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But They're All Staring at Me!
by Barbara Rocha

You tell me not to be nervous, but there they all are looking right at me!"

That perspective only brings pain: turning panic into poise requires an attitude adjustment.

Good public speaking is 7 parts attitude and 3 parts technique. Here are a few attitude pointers that can make speaking fun.

Appreciate the opportunity to speak. Attitude starts the moment someone asks you (tells you) to speak. "I'll be glad to" will take you much farther towards your goal of painless speaking than a groan and grimace.

It's never about you. It's always about helping the audience. The quicker you realize the audience doesn't care about you (not in the way we think they do) that they're only interested in what you can do for them, the quicker you'll feel poised and in control.

Focus on the benefit to your audience. Immediately identify how this topic will help this audience. Why do they need to hear it? Even if you've been asked to speak so they can judge your speaking ability, find a reason the audience needs the information. It's never about you.

Organize w/ audience in mind. If it's not about you, then it's not about telling the audience everything you know or about impressing them. Find out what they need to know to satisfy their situation and make their lives better and organize around that. You'll feel like you're having a conversation and offering value to their lives and not like they're focused on you.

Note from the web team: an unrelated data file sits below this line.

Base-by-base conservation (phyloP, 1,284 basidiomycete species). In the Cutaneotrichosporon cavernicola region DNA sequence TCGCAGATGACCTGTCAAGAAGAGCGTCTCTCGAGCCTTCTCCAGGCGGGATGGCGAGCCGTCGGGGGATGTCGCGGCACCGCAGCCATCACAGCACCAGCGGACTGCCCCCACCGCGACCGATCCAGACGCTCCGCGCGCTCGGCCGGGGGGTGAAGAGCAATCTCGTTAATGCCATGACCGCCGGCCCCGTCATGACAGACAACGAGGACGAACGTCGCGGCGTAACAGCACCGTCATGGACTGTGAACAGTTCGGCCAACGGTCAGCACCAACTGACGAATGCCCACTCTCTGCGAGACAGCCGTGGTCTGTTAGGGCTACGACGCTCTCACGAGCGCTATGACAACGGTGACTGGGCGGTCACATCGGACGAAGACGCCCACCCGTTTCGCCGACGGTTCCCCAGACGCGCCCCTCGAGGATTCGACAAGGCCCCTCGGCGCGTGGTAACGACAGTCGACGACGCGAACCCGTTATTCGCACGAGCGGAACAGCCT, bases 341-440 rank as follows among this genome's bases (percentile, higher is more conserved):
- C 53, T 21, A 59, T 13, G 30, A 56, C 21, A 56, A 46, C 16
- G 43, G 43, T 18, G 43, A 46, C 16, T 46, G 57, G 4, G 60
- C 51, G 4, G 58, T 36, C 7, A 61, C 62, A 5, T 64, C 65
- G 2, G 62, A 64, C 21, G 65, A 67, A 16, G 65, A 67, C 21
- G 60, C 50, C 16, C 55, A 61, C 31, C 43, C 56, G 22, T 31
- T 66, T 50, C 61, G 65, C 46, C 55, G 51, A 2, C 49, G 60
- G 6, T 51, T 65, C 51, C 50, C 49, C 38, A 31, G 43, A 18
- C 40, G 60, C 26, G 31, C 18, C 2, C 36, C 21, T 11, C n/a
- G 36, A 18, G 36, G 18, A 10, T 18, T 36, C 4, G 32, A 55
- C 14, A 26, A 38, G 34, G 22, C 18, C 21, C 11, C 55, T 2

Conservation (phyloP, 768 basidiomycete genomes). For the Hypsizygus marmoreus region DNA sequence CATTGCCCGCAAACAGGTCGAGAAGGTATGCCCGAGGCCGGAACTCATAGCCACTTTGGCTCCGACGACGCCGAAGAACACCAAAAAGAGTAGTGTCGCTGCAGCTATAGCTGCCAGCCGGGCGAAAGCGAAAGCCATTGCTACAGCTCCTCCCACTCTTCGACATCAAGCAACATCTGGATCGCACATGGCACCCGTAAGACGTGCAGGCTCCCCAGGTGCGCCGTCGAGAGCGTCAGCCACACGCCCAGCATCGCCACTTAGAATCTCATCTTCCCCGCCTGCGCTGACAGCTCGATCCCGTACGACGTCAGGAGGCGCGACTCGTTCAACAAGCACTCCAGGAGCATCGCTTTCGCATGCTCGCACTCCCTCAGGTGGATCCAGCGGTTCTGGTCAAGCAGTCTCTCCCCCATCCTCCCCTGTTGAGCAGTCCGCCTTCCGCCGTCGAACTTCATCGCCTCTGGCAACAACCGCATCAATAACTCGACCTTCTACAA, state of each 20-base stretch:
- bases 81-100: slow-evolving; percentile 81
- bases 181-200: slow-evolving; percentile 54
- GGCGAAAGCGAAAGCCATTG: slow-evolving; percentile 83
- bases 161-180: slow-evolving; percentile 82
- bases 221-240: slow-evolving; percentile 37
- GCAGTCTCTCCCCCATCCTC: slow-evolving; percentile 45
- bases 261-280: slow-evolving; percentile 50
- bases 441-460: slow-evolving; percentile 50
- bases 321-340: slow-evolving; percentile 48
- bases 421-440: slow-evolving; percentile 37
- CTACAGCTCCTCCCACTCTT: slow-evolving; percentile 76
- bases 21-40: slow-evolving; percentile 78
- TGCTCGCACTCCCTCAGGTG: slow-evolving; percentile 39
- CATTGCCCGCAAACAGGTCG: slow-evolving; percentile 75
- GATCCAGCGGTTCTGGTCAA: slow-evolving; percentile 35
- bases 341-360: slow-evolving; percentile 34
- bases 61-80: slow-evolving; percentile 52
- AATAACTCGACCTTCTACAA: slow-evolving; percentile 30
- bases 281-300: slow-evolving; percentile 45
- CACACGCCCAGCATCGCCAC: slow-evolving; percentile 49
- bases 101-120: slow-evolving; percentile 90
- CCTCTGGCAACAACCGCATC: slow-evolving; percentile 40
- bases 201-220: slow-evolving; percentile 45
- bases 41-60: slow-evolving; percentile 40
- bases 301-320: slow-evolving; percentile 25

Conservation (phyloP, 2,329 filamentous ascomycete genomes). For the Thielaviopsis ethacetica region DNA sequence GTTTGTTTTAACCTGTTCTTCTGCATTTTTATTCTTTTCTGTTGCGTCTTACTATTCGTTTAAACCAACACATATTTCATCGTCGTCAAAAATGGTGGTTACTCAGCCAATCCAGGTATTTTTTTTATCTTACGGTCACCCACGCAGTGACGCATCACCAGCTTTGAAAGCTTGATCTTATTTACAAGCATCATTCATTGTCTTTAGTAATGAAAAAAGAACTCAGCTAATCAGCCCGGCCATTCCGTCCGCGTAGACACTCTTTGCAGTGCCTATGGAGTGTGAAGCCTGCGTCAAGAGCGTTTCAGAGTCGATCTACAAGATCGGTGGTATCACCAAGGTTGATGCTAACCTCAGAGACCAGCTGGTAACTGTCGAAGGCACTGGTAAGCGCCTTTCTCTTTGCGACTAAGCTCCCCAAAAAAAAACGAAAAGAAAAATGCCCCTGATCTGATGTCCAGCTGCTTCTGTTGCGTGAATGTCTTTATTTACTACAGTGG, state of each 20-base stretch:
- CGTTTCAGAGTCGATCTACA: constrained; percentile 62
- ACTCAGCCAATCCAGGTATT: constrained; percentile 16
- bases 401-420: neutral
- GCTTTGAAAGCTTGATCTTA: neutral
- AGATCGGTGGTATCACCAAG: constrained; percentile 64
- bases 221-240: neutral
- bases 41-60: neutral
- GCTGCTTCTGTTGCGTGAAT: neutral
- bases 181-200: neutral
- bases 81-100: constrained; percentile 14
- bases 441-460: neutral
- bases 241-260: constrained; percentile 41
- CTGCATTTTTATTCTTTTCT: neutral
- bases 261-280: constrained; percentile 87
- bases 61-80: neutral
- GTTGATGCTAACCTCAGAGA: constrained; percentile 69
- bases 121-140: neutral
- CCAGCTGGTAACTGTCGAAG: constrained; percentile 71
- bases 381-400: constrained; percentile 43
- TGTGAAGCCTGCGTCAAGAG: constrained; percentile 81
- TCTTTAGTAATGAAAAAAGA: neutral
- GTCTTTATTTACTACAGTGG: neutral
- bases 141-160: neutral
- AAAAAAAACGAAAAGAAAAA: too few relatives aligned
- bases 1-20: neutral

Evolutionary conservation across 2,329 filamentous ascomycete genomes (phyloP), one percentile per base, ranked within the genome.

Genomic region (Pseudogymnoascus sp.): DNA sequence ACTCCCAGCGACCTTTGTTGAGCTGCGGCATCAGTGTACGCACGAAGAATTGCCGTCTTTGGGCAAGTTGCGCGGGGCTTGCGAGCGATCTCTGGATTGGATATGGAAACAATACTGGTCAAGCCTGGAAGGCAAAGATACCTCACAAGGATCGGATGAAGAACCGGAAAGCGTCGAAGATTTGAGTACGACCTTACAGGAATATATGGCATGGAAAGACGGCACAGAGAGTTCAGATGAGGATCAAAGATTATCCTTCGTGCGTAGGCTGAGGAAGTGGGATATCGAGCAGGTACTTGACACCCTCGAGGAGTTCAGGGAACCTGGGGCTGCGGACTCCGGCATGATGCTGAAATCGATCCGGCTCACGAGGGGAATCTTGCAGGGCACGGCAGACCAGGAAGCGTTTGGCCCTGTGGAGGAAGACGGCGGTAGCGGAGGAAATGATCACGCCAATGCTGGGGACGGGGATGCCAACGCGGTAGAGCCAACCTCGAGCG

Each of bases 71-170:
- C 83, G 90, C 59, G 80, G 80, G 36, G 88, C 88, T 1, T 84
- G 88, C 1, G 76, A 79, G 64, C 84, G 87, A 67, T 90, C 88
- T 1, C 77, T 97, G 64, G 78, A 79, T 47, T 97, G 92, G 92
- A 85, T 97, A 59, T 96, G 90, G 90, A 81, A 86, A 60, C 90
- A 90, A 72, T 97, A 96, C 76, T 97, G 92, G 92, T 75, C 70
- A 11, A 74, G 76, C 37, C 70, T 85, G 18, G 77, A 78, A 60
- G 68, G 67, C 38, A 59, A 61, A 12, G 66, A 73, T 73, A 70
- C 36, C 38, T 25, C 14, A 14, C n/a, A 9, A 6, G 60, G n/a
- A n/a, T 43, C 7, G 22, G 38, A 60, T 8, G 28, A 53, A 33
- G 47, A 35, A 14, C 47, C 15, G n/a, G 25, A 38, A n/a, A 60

Recognize audience focus Just like you, when your audience arrives they've got other things on their minds. And when they do get around to thinking about your presentation, it's more along the lines of "I wonder if I'll be bored." "I wonder if I'll get anything out of this that I can use." And even if they notice you're having a bad hair day, they don't really care. They're just glad it's not them.

Take your time getting started Give yourself time to breathe and focus. Remind yourself they're not staring at you. They're looking in your direction from habit, while focusing on themselves and their needs.

It ain't over til it's over Two sentences before the end it's easy to think, "I'm almost through." Resist that temptation. You're not finished until you're in the car on the way home. Any deviation from that will start you thinking it's about you, and wondering how to get out of there. To stay poised and feeling in control, stay focused on what you're there for, what you want them to do, and how they'll benefit from it.